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The ability to measure nanomaterials, nanoscale features, nano-architectures, and nano-objects has been made possible due to advances in characterization methods over the last few decades. The high-powered electron microscopy techniques have become some of the go-to methods for analyzing nanomaterials due to their exceptionally high resolution and ability to image at the nanoscale. In this article, we’re going to look at how transmission electron microscopy—often denoted as TEM—can be used to measure nano-objects.
There are many definitions to consider when talking about the nanoscale, and nanomaterials can be defined in many ways depending on where in the world you are located—as different geographical regions have slightly different definitions in terms of the dimensions of where nano-objects should be defined. In general, the European Commission (EC) definitions are the most widely accepted, as a lot is done in conjunction with the International Organisation for Standardization (ISO).
A nano-object is defined as something that is in one, two, or three dimensions at the nanoscale, where the nanoscale is between 1 and 100 nm in size (typically with 50% of all nano-objects in a product, dispersion, etc, falling into this range) operating in this range. ‘Nano-objects’ is, therefore, a broad term that encompasses all types of nanomaterials, from 2D materials to quantum dots and quantum wires, to nanoparticle dispersions, and many others in between.
What is Transmission Electron Microscopy (TEM)?
TEM is a technique that is known to have many similar operating principles to scanning electron microscopy (SEM) and this is why the different electron microscopy (EM) techniques are often mentioned together. In TEM, high energy electrons are fired from an electron gun towards the sample being analyzed. The electrons first pass through a series of optical components which helps to focus the electrons onto the sample. The electrons then pass through the sample with minimal scattering (the scattering is not used in many TEM measurement modes). The electrons are then picked up by the detector, which enables an image of the sample to be generated.
The image generation principles are very similar to optical microscopy, but the instrument is designed to image very thin materials and use electrons instead of photons. In addition to generating an image, some of the properties of the sample can be obtained with TEM. When the electrons transmit through the sample, they obtain information about the sample which can be used to back out information about the sample’s crystal structure, morphology and surface stress state.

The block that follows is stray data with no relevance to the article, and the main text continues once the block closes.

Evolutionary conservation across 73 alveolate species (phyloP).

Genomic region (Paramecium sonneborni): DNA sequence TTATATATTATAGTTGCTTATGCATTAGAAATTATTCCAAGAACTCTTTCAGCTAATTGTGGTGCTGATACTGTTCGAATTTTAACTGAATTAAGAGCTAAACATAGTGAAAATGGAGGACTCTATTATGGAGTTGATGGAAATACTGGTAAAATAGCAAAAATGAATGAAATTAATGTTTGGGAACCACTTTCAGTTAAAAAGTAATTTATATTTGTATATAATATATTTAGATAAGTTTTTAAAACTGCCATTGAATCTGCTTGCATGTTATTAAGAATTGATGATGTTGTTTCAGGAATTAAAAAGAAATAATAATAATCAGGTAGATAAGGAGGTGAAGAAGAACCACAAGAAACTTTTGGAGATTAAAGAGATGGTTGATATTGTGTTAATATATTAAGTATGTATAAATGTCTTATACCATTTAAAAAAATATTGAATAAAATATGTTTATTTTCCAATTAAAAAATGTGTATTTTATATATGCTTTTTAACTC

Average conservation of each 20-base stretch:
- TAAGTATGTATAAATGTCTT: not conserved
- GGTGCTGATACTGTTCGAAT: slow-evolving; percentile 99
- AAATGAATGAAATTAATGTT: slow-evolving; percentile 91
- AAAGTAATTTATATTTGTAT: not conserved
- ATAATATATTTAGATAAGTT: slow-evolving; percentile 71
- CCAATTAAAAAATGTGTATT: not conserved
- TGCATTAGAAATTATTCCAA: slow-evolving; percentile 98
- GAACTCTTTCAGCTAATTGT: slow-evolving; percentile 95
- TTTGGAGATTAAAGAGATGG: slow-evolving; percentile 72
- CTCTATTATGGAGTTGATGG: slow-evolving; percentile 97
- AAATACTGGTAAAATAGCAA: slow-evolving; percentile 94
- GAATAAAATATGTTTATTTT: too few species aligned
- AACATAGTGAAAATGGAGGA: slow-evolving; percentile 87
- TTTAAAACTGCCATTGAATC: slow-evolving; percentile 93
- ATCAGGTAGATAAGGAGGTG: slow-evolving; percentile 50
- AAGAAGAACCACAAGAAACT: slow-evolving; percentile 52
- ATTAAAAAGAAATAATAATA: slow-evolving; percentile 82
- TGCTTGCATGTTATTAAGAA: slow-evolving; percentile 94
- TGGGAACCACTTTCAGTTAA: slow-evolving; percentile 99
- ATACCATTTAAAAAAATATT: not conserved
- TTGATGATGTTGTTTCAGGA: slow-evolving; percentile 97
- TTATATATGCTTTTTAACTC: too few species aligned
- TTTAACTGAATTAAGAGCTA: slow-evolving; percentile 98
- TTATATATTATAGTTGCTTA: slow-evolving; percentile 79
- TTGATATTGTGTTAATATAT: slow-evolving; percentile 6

How TEM is Used to Measure Nano-Objects
TEM is a technique that is ideally suited for the inherent thinness of nanomaterials because the material being analyzed needs to be 500 nm in thickness, otherwise, the electrons will not pass through the material. Therefore, it is a technique that is often used with nanomaterials and ultra-thin films as the thinness enables the more efficient transmission of electrons, and this results in a better resolution. So, while it may be counter-intuitive, the smaller (i.e. thinner) the material, the greater the resolution generally is.
This high resolution means that many different nanomaterials can be imaged alongside their hierarchical structures and specific orientations. This also means that many nanoscale features that are on a surface—such as patterned regions in nanoscale electronic devices—can also be imaged using TEM. TEM is not used for imaging nanomaterials of a single nanomaterial composition either. There are some nanomaterial systems that utilize more than one nanomaterial and utilize the properties of both nanomaterials to provide a greater synergistic effect.
Examples of these materials are hybrid structures composed of different carbon nanomaterials (e.g. graphene-CNT hybrids) and van der Waals (vdW) heterostructures—which are stacked layers of different 2D materials that are not chemically bound but utilize intermolecular interactions to create a layered material. TEM can be used to image these materials and show the presence of both materials, as well as the interfaces where the different materials meet.
Many other different features can also be imaged, and these are often features that are present in/on the nanomaterial and can be used to give a good indication of the nanoscale structure of a material—which is important if the application requires regular and/or repeating features. Some examples of these features that can be imaged include nano-sized pores, the intrinsic nanocrystalline structure of a material, whether any quasi-crystal structures exist, and to identify if any nanoscale defects are present in the nano-object.
TEM can also be used to distinguish between different material forms. Carbon nanotubes (CNTs) are a good example of this as there are single-walled (SWCNTs) and multi-walled CNTs (MWCNTs) as well as other forms within these classes. Another example is to distinguish and identify different nanoparticles in dispersion. Overall, there are many ways in which TEM can be used to image and analyze the properties of various nano-objects, so it is of no surprise that it is one of the go-to techniques for many in the nanotechnology field.
- Nanowerk: https://www.nanowerk.com/spotlight/spotid=30804.php
- “Transmission electron microscopy of nanomaterials”- Neogy S. et al, Indian Journal of Pure and Applied Physics, 2006
- “Characterization of nanomaterials with transmission electron microscopy”- Anjum D. H., IOP Conf. Series: Materials Science and Engineering, 14th International Symposium on Advanced Materials, 2016, DOI: 10.1088/1757-899X/146/1/012001